Understanding and Responding to Homelessness in State Transportation Settings

Research Team: Anastasia Loukaitou-Sideris (lead) and Jacob Wasserman

UC Campus(es): UCLA

Problem Statement: More than 150,000 people in California experience homelessness every day. In the last decade, homeless counts have risen in many metropolitan areas, despite efforts by and funding from local governments and nonprofits to address the issue. The limited capacity of shelters and social service agencies to meet the needs of a rapidly growing homeless population has forced many individuals experiencing homelessness to look for shelter in various public spaces. Without other options, many turn to public transit settings including freeway rights-of-way, underpasses, rest areas, parking lots, maintenance facilities, state highways, and even local urban streets and sidewalks under the auspices of the California Department of Transportation (Caltrans). With affordable housing scarce in California and the scale of the homelessness crisis often surpassing the capacities of existing social safety nets, Caltrans is facing these pressing issues and must consider solutions from outside the realm of public transportation to address them, including partnering with outside agencies and not-for-profits. The COVID-19 pandemic has only exacerbated these problems. Fear of infection in shelters and reduced capacity due to physical distancing requirements are driving more unhoused people onto the streets and into transportation settings.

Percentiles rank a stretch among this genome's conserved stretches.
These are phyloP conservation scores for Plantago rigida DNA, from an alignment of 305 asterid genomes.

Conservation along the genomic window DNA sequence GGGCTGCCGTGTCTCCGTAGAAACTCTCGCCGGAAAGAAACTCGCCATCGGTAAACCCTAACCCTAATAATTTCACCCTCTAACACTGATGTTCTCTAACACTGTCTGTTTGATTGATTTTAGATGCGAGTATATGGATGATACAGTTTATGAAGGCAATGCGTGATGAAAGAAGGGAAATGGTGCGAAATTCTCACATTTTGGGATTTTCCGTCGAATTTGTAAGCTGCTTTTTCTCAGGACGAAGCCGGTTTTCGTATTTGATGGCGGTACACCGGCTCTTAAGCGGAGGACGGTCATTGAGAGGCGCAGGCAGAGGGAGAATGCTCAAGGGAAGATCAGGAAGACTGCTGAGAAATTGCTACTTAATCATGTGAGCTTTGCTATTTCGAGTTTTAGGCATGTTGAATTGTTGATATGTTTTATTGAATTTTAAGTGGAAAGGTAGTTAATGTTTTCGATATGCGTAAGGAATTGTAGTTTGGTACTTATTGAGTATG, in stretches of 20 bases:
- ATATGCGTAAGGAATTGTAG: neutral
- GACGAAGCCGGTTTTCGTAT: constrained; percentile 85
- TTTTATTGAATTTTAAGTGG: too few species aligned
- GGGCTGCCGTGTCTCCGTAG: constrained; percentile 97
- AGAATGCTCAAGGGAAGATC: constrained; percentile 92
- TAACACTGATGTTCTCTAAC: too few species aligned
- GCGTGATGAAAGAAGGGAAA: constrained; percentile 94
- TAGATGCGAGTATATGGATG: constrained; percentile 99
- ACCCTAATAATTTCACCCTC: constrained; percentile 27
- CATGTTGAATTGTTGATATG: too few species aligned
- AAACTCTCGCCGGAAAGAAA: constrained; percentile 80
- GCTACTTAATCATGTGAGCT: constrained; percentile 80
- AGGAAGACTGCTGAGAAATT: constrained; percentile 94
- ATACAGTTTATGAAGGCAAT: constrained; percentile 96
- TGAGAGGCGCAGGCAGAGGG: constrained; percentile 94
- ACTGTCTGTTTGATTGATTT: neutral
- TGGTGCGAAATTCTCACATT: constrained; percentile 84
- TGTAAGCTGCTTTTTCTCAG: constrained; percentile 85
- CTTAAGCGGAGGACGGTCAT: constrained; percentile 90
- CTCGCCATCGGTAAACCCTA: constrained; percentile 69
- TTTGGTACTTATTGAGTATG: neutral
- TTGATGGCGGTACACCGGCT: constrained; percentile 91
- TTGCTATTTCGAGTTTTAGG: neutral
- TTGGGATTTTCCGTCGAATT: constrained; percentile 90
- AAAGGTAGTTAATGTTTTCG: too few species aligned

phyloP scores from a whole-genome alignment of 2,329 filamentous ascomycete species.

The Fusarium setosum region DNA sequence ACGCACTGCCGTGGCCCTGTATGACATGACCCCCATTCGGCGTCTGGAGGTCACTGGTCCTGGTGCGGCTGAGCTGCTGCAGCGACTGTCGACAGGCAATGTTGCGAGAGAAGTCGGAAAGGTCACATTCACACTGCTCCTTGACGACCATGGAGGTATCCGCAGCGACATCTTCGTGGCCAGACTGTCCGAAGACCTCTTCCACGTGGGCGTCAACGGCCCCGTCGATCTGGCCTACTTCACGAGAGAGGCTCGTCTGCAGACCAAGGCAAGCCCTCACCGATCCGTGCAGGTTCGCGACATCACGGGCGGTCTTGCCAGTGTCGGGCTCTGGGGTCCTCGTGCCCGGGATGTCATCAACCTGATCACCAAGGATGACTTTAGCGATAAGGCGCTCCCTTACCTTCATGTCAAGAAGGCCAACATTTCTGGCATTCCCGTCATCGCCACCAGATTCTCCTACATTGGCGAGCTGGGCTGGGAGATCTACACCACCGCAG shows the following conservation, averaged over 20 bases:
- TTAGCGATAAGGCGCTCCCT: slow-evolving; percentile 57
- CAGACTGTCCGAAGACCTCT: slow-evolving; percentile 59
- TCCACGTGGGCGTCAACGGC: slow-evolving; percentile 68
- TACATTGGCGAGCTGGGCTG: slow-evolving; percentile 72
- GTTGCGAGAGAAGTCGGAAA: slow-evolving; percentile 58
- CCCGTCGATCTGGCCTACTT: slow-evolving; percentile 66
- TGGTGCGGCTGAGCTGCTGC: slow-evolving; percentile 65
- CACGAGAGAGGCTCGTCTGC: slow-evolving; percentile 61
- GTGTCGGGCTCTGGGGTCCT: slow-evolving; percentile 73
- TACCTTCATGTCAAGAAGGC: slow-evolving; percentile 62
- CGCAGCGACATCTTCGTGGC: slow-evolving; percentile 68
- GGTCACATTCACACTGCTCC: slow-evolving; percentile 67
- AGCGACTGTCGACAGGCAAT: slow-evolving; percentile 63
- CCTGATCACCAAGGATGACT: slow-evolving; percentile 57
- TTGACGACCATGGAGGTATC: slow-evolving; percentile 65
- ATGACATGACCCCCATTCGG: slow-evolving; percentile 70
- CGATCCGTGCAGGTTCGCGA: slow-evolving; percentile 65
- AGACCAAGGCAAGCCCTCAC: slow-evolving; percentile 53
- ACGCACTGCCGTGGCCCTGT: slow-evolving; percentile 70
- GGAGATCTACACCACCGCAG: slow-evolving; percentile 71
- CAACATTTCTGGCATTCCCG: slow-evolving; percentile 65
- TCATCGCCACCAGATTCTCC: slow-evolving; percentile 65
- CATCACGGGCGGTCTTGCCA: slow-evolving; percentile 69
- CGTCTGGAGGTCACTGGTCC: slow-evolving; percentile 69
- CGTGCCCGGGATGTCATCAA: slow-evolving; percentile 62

Project Description: More than 150,000 people in California experience homelessness every day. In the last decade, homeless counts have risen in many metropolitan areas, despite efforts by and funding from local governments and nonprofits to address the issue. The limited capacity of shelters and social service agencies to meet the needs of a rapidly growing homeless population has forced many individuals experiencing homelessness to look for shelter in various public spaces. Without other options, many turn to public transit settings including freeway rights-of-way, underpasses, rest areas, parking lots, maintenance facilities, state highways, and even local urban streets and sidewalks under the auspices of the California Department of Transportation (Caltrans). With affordable housing scarce in California and the scale of the homelessness crisis often surpassing the capacities of existing social safety nets, Caltrans is facing these pressing issues and must consider solutions from outside the realm of public transportation to address them, including partnering with outside agencies and not-for-profits. The COVID-19 pandemic has only exacerbated these problems. Fear of infection in shelters and reduced capacity due to physical distancing requirements are driving more unhoused people onto the streets and into transportation settings.

Status: In Progress

Budget: $25,000

Project Partner(s): Caltrans Division of Research, Innovation, and System Information